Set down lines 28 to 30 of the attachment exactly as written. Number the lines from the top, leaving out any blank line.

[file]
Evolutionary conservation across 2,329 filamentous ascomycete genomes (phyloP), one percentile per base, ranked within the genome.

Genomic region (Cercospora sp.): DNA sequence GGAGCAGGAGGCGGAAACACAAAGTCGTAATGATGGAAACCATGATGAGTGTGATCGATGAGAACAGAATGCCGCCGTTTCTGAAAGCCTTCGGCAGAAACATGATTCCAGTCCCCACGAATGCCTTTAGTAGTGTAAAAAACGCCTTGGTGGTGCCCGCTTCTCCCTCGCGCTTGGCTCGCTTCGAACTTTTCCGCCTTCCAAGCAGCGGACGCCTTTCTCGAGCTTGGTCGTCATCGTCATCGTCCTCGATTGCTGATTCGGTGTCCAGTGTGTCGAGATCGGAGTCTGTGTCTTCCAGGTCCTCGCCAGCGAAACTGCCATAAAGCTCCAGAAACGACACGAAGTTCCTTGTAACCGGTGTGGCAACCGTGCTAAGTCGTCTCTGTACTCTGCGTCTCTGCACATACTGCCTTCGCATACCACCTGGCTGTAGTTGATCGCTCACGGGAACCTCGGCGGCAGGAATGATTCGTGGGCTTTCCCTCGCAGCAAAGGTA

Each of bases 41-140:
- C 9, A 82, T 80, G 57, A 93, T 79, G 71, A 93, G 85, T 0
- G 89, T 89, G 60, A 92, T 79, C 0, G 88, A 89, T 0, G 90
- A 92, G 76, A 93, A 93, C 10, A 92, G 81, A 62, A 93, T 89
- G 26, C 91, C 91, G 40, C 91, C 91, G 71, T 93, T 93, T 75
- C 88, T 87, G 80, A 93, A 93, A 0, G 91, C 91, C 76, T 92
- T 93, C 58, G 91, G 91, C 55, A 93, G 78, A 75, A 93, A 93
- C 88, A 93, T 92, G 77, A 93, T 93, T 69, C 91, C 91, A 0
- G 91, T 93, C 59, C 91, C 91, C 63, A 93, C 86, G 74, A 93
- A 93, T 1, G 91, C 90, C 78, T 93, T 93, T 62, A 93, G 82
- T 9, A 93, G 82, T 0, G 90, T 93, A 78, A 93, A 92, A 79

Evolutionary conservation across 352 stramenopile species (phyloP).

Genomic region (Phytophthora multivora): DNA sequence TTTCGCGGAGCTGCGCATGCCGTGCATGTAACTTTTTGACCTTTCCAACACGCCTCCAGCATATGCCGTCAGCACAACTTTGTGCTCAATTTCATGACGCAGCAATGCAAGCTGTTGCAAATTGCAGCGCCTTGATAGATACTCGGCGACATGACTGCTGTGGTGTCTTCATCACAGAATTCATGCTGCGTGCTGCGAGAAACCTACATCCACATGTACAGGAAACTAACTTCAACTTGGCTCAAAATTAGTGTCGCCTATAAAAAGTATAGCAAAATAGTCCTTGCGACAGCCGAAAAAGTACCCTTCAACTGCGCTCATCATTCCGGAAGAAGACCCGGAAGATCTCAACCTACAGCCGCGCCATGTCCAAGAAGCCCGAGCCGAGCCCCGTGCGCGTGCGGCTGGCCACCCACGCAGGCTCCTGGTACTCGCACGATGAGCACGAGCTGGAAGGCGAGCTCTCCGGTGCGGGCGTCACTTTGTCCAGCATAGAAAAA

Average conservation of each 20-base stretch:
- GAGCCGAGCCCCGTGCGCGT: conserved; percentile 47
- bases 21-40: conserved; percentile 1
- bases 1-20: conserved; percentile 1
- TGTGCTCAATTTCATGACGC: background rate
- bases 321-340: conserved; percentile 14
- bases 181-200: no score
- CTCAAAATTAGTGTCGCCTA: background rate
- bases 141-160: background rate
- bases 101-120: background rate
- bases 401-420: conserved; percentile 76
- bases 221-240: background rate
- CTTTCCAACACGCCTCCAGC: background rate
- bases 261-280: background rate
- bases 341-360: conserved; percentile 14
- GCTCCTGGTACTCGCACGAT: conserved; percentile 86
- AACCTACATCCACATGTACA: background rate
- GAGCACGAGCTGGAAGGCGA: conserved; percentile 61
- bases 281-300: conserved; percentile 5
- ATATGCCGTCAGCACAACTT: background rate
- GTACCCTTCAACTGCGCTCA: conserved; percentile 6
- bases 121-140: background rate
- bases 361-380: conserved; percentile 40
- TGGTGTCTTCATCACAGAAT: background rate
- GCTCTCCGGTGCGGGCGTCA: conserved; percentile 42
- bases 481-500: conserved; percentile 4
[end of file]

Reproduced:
- CTTTCCAACACGCCTCCAGC: background rate
- bases 261-280: background rate
- bases 341-360: conserved; percentile 14